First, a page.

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The Dartmouth
April 20, 2024 | Latest Issue
The Dartmouth

Unique design, careful building ensure safe bonfire

What impresses Steve Erickson, assistant director of physical education and recreation, most about the bonfire is not the 35-foot height of the structure or the fact that it is built in only a few days -- although Erickson supervises that effort -- or even the moment when the fire collapses about 40 minutes after being lit, sending a stream of ash and sparks in to the air, beautifully lit by the flames below. It's the fact that it's all cleaned up by the next morning.

The process of moving the ash and rubble from the still-smoking ground involves a grounds crew working early on Saturday with a front-end loader and a special magnet that pulls up "buckets of hardware" from the ground, remnants of the pallets from local paper companies used as fill for the structure.

"That's the most impressive part of the process as far as I'm concerned," Erickson said enthusiastically.

The clean-up effort is just one part of the well-oiled physical and bureaucratic effort that creates a bonfire on the Green every year, an effort that -- apart from '06s building the fire -- often escapes students' notice completely.

The actual design for the bonfire comes from a professor at the Thayer Engineering School, according to both Erickson and popular legend. Erickson said that the design has been used at least since the 1970s and perhaps even longer.

The bonfire has 42 tiers of six inch by six inch rough cut hemlock or pine timbers of eight foot minimum length. There are 33 tiers for the base, shaped as a six-sided star, 22 tiers on the next level connecting the inside points of the star in to a hexagon, and seven tiers in a square shape on top.

The fire is, as many Dartmouth students have heard before, designed to collapse inward. Specifically, there is more heat in the center of the fire, so the points at which the tiers overlap each other that are closer to the center give out before the points on the star which are farther away.

The design has proved surprisingly effective. Erickson -- who has supervised the construction of the fire for the past six years -- could only remember once when the fire collapsed slightly to one side instead of straight down.

In 1999, the collapse of a bonfire under construction for the Homecoming of Texas A&M University killed 12 and injured 27 more. Erickson, without prompting, said, "It's worth noting that our structure has absolutely no similarity to that one that fell," either in design or construction.

The College brought in a engineering consulting company for a safety audit of the entire bonfire building process after the Texas A&M tragedy. The audit resulted in a number of significant changes in the way the bonfire was built.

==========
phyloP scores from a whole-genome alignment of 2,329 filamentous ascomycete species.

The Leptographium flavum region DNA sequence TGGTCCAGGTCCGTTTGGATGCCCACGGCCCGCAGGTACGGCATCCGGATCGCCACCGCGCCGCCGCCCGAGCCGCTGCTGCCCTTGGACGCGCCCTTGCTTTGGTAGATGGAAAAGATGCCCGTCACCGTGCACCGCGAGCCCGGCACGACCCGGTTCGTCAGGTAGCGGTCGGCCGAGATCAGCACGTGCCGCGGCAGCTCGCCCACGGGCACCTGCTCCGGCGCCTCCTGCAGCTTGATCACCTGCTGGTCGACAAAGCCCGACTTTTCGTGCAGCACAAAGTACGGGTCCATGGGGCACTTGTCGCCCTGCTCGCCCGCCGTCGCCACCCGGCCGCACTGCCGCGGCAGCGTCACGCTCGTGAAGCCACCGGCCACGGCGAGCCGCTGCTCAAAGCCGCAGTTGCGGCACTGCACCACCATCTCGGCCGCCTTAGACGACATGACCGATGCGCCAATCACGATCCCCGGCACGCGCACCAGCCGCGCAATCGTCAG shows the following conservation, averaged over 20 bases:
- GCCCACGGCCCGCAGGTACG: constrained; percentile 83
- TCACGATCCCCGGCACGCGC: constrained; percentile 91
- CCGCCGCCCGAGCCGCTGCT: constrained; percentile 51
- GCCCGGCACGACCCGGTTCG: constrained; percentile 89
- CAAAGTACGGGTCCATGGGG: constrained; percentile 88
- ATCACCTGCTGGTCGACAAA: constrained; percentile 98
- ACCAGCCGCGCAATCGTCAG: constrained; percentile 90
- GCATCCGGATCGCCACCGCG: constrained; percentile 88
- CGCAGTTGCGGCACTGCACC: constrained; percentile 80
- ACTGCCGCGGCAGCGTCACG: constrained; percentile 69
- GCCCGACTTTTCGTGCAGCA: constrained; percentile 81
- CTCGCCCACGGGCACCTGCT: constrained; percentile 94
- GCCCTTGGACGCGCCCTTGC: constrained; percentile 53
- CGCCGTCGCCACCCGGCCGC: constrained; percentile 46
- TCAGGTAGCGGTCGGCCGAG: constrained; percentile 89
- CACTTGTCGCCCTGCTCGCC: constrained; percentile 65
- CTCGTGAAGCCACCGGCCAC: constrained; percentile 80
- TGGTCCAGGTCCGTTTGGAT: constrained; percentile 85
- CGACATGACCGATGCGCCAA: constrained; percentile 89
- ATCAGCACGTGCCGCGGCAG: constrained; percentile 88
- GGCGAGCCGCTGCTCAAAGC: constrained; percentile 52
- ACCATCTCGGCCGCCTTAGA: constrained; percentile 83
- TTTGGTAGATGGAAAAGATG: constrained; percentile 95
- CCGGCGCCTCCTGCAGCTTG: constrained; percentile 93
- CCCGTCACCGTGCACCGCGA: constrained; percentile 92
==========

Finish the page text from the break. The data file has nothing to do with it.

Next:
The biggest change was the introduction of a lull, a type of forklift that raised timbers and fill up to students at the top of the structure, eliminating the need for students to haul timbers up by hand or climb on the frame of the structure at all.

The '06s who help build the fire will work in shifts based on their residence hall. Eight upper class supervisors will also be onsite, working in shifts.

Without a second thought, Director of Student Activites Kennedy named half a dozen departments who are involved in making the fire happen, including Safety and Security, Residential Life, Risk Management, Green Key and Conferences and Special Events.

Kennedy, who chairs the Homecoming committee along with Associate Dean of Student Life Joe Cassidy, said that the departments did the same thing each year and that Homecoming required very few meetings.

Sometimes the division of tasks seemed arbitrary, a product of a bureaucratic evolution of delegation rather than any central plan -- although seemingly still effective.

For example, the Athletic Department is responsible for buying the timbers for the fire, while the department of Facilities, Operations and Management is responsible for the plywood students write messages on, according to E.J. Kiefer, manager of the department of conferences and special events.

Safety and Security is one of the more visible departments involved in the bonfire. They watch the structure from Thursday night through the burning of the fire on Friday night.

This year, Safety and Security will deploy 14 officers in teams of two placed between the circling '06s and the structure itself, along with 18 other officers serving in different capacities that night, according to Safety and Security Sergeant Mark Lancaster, who oversees the department's presence at special events.

Safety and Security officers will be looking for intoxicated students and open containers as well as trying to prevent people from touching the burning structure on what Lancaster called a "hectic" night for the department.

Both Lancaster and Erickson stated that students had been arrested for touching the fire last year.

Lancaster said that students would be allowed between the lines 50 and 100 feet from the fire, but admitted that his officers would move farther and closer to the fire in response to the heat.